COMMON FRAMING PROBLEMS AND HOW TO AVOID THEM
Transferring Roof Loads
In today's large houses, the complexity of some roof structures makes it difficult to properly support some of the members.Too often, hips and valleys are unsupported or tied into lower ridges that are also unsupported.Hip and valley rafters need to be supported by headers ordoubled-up rafters to handle the loads. Headers aroundopenings such as skylights, up to 4 feet long, can be put insquare with the rafters. Headers over 4 feet should be put inplumb and its members stepped to follow the slope of the roof. Header rafters more than 6 feet long should be supported by framing anchors.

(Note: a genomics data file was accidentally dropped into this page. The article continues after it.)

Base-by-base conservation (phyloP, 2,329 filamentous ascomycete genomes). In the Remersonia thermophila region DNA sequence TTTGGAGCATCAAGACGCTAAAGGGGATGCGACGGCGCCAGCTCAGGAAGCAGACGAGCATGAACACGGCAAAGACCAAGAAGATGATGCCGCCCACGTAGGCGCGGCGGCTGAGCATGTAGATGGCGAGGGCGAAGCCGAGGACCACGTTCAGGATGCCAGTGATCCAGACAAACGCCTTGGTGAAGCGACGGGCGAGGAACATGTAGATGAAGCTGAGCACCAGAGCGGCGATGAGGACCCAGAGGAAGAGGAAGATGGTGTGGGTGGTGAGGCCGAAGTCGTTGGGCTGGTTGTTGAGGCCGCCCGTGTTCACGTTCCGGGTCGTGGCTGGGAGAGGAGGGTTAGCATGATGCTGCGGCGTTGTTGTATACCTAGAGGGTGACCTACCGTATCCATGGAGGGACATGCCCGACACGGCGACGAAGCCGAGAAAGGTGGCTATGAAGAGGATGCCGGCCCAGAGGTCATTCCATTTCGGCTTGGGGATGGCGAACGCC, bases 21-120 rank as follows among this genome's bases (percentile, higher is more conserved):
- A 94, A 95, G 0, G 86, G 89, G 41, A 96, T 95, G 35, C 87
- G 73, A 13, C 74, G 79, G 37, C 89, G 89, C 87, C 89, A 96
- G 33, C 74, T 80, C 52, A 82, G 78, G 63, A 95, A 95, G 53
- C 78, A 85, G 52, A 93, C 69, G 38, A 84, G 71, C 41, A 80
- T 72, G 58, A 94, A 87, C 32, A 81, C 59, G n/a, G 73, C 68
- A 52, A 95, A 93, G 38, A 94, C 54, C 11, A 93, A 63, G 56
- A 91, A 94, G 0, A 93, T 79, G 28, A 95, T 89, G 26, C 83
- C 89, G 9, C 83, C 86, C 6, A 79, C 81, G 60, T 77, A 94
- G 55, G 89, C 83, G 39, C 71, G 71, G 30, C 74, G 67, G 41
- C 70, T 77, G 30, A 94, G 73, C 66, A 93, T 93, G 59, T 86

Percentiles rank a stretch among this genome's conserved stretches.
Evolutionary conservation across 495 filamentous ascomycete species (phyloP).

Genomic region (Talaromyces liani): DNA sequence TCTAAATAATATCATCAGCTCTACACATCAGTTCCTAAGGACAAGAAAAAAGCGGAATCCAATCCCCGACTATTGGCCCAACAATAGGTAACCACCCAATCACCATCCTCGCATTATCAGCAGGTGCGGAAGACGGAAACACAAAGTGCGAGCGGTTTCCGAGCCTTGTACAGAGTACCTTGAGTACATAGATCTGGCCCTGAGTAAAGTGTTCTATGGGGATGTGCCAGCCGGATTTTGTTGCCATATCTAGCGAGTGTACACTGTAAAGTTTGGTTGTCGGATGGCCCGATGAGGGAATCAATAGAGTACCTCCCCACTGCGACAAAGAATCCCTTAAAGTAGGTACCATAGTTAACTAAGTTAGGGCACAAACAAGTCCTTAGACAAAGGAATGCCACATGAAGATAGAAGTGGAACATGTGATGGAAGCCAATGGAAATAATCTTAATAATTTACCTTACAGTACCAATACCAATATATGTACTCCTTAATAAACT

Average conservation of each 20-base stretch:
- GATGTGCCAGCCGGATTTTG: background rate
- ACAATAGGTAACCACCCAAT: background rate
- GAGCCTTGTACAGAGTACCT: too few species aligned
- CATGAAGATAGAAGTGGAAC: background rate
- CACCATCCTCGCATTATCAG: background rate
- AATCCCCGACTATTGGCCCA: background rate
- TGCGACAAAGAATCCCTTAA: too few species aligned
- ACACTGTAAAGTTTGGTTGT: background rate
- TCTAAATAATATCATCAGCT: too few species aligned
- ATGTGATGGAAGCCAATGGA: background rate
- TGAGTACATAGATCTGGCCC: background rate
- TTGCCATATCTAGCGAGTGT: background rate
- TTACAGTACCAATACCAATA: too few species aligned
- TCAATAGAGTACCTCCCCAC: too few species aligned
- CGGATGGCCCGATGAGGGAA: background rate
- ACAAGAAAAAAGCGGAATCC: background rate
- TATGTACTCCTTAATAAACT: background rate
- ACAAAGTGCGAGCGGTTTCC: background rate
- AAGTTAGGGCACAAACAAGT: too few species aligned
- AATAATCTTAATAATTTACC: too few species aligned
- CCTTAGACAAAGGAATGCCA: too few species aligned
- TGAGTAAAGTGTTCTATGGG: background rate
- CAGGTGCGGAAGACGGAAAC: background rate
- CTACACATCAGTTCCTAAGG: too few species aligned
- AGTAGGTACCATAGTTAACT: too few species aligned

Roof loads are also transferred by the use of purlins and struts that will reduce long rafter spans. Specific requirements for the size and span of purlins, and the size and maximum unbraced length of struts can be found in the conventional construction provisions of the building code.
Figure 1 : Transfer roof loads using purlins and struts.